My teen years were saddled with depression as it dawned on me that “you can be anything” was not true. And that a hostile world – professions and workplaces – would greet your enthusiastic leap into their arms to fulfill your dreams of how and what you wanted to be.
One of my stories: as a college student, in an airport, I met a woman who said she was one of four female surgeons in the country. (1960s) I told her that that was one of my dreams. She said: “It will be very hard to get in, and you will be battered every step of the way. You will have be to very tough.” She explained to me why there were few female surgeons, and doctors overall. For example, there were quotas for women entering medical school at that time. (And they probably did NOT get financial aid equal to men.) I had NO IDEA how someone like me could finance the education. I was too timid to ask anybody in authority (…refugee mentality, lay low). No internet. No kind librarians in my daily world. I knew I was not that tough. I majored in literature. (You’ll be able to teach elementary school!)
Several college mates who went into science and whom I met again 20 years later had QUIT. Harassed out. Disgusted. Discouraged. Wasted years of trying. And they were tough, and assisted by savvy parents.
There are so many books and movies explaining subtle discrimination, and what it’s like to be put down, harassed, and even raped or killed with no compunction. About racism: Ta-Nehisi Coates Between the World and Me. A mind-blowing experience watching the documentary based on James Baldwin’s work, I Am Not Your Negro (directed by Raoul Peck, 2016).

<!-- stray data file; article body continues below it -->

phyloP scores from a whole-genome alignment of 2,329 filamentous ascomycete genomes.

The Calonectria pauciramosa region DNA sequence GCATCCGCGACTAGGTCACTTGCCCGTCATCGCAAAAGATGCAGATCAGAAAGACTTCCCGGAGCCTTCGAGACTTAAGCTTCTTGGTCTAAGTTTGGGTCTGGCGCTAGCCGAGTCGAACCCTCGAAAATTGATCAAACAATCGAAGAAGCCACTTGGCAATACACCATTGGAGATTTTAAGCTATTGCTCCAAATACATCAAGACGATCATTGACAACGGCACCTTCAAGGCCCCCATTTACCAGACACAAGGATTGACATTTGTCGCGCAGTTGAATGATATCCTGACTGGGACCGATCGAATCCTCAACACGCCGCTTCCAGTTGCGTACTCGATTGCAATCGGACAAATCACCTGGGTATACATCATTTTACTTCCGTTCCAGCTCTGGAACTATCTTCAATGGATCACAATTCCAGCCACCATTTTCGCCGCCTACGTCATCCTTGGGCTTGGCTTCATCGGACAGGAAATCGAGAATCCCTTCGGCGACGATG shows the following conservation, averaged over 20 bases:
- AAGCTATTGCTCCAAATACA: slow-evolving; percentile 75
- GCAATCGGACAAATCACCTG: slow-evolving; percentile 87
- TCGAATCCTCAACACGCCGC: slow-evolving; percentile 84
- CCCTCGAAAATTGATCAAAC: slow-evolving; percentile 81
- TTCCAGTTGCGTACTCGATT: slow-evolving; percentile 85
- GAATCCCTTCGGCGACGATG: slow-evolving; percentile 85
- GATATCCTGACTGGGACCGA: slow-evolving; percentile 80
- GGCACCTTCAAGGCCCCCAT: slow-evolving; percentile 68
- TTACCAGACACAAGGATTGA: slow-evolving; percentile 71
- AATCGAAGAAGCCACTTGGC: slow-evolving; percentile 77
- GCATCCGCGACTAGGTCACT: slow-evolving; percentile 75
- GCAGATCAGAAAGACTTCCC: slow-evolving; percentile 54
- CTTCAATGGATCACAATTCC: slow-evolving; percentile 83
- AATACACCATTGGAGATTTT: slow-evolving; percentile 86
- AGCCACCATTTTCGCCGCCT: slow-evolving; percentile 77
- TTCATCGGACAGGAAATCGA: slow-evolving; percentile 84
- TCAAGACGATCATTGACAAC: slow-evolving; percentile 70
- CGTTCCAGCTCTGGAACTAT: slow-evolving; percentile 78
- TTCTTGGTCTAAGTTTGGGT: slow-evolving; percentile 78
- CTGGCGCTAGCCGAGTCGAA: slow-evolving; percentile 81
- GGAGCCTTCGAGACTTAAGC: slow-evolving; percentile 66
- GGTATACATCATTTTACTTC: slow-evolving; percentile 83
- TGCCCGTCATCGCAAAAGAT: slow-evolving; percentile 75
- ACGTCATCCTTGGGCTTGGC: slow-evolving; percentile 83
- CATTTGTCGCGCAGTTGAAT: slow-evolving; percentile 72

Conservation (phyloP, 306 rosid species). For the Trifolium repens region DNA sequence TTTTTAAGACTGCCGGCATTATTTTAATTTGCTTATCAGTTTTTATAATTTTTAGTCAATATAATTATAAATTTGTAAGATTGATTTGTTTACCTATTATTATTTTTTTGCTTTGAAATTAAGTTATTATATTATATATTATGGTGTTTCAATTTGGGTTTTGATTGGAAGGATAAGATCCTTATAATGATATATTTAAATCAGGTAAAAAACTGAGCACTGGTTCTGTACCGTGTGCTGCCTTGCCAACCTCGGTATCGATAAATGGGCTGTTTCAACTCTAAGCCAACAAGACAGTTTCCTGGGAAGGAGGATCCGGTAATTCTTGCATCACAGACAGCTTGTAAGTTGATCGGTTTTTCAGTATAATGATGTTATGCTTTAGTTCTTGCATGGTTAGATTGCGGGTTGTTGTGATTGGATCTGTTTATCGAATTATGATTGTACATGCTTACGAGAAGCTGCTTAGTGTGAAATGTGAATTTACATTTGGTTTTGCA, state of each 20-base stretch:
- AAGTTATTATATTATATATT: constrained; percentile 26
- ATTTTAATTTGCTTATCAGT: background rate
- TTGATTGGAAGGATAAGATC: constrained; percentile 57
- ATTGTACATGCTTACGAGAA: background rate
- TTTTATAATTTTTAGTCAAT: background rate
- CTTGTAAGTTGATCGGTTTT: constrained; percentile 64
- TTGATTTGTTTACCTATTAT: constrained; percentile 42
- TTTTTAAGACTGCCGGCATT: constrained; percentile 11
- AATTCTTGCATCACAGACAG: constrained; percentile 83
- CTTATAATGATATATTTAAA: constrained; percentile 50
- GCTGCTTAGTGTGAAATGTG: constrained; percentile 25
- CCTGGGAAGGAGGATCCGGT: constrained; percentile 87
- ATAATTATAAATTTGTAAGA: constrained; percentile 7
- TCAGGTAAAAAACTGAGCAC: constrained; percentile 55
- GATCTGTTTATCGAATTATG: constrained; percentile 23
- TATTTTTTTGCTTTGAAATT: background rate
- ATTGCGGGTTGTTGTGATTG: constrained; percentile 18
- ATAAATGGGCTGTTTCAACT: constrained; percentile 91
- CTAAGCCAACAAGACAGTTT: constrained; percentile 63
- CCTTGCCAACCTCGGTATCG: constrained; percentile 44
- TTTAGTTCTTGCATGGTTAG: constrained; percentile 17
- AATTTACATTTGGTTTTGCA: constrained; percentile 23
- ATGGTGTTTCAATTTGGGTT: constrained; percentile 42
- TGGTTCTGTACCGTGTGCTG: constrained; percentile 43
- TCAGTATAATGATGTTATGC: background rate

There is a poignant and insightful piece by Christine Emba after the white supremacists landed in Charlottesville. (Washington Post, August 18, 2017) She writes, about painful memories of current racism and marginalization: “No, I can’t just ‘get over it.’” Her last line: “Why is it so hard for you to care?”
Petula Dvorak writes about the abuse of girl gymnasts (six years old and up, over decades) as the result of a systematic denial of their complaints.
After mentally reliving some incidents in my past, I thought, how could I have responded better? In some of my experiences, I froze up, walked away, ran away from insults and aggressions. (No assaults, thank you, God.) There must be guides on what to do? Any tips for the weary?
Yes, there are, it turns out, for example:
“How to Respond to a Harasser? 10 Things to Say”
“Assertive Responses [to street harassment]”
I saw a video tutorial by Act.tv, on “Understanding White Supremacy (And How to Defeat It).”
It inspired my own take on MISOGYNY. It is 7.5-minute tutorial on WHAT is misogyny, what causes it, how it is expressed in social practices and rules, and how we can reduce it.
Finally, on a positive note, the wisdom of the recently departed Ursula Le Guin, a writer, who gave a commencement speech at Mills College in 1983, that tells women a way to think about where we find ourselves.
There is MUCH WISDOM out there. It just wasn’t in my mind when I needed it and could have handled it, e.g., entering college. I wish for a boot camp on “the world for women and minorities.” It is possible to be better equipped for the bad stuff, and to learn to roll with some punches, ignore, resist, and succeed in chasing your dreams in spite of it. Bring your sisters along on the wisdom. And, if you have any strength left, act to change it.